Now that you have the char array, you can perform some operations on the data. In this case, you want to reverse the string. This code is not particular to SSIS, and it’s a trivial example of string manipulation, but you can imagine doing something more useful here such as encryption, cleaning, or formatting:

string s = new string(chars);

Now you reassign the changed data back to the column using the SetString() method on the buffer:

buffer.SetString(columnInfo.bufferColumnIndex, s);

Again, this method takes as one of the arguments the index of the column in the buffer. It also takes the string you want to assign to that column. You can see now why it was important to ensure that this column is read/write. If there was no error, you point the row to the good output buffer:


If you encounter an error, you want to redirect this row to the correct output or alternately throw an error. You do that in the catch block:

The code is mostly self-explanatory. If the input was configured by the user to redirect the row to the error output, then you do that. If it was told to fail the component or the user did not specify anything, then you throw an exception. Otherwise, the component is asked to just ignore the errors and allow the error row to flow down the normal output.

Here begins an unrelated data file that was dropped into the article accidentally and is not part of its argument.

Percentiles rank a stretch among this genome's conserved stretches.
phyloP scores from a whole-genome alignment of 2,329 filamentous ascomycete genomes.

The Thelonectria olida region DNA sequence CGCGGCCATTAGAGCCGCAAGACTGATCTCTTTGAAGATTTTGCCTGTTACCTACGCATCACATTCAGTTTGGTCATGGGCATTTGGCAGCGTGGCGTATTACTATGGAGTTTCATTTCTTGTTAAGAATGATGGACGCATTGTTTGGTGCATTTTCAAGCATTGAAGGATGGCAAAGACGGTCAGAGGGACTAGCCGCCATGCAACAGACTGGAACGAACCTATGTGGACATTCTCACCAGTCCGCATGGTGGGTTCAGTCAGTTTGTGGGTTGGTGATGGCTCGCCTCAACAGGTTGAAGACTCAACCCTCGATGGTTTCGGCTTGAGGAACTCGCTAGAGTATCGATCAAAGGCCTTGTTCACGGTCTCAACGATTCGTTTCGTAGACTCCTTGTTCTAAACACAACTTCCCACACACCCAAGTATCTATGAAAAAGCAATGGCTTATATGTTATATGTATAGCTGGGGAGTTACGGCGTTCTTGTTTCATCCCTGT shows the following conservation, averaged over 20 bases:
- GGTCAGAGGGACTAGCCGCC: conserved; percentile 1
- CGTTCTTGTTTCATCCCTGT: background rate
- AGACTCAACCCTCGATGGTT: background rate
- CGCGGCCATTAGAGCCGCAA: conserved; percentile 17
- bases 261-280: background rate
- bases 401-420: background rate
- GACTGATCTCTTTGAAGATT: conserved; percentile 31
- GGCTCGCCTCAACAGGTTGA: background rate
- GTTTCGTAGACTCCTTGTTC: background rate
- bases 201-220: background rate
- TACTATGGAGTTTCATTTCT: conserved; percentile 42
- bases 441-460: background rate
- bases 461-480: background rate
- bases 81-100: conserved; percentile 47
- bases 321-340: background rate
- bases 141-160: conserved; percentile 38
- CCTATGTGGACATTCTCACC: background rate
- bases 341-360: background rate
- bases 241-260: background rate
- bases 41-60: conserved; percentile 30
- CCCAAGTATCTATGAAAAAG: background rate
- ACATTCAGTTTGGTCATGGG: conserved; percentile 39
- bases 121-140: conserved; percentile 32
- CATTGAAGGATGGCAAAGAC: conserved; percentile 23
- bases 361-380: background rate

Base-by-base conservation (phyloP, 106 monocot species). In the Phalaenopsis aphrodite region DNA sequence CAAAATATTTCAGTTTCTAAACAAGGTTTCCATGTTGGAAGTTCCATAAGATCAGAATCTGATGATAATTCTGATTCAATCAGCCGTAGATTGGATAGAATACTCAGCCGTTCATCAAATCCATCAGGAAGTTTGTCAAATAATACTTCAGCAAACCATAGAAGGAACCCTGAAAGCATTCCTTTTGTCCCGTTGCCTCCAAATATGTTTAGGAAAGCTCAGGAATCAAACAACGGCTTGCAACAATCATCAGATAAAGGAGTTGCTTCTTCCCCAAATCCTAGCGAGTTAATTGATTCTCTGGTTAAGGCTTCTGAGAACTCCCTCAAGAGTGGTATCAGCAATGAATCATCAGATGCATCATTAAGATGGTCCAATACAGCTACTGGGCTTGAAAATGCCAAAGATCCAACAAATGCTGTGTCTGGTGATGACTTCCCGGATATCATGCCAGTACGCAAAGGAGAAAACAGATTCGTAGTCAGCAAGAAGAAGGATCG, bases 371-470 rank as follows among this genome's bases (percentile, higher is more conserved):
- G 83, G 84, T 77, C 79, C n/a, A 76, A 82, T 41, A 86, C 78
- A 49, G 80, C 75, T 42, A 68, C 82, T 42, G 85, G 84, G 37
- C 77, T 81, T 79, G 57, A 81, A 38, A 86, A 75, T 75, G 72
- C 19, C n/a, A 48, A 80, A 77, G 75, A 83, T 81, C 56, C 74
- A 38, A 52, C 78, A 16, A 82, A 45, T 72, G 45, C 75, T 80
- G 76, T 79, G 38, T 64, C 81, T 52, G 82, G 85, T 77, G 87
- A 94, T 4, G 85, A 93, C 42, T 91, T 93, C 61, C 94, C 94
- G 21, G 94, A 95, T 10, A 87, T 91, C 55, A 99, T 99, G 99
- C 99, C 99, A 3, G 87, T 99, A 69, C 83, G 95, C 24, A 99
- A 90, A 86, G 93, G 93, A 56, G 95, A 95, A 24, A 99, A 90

How would this have looked had it been an asynchronous transformation? You would get a buffer from both PrimeOutput and ProcessInput. The ProcessInput method would contain the data and structure that came into the component, and PrimeOutput would contain the structure that the component expects to pass on. The trick here is to get the data from one buffer into the other. Here is one way you can approach it.

At the class level, create a variable of type PipelineBuffer, something like this:

You now have a cached version of the buffer from PrimeOutput, and you can go straight over to ProcessInput and use it. tutorials Online has a great example of doing this in an asynchronous component: navigate to “asynchronous outputs.”

NOTE Don’t hesitate to look through tutorials Online. Microsoft has done a fantastic job of including content that offers good, solid examples. Also search for the SSIS component samples on HTTP://MSDN.MICROSOFT.COM/EN-US/. Visit HTTP://SQLSRVINTEGRATIONSRV.CODEPLEX.COM/ for some open-source components that you can download, change, and use. The projects here are also a great learning tool because the authors are usually expert SSIS developers.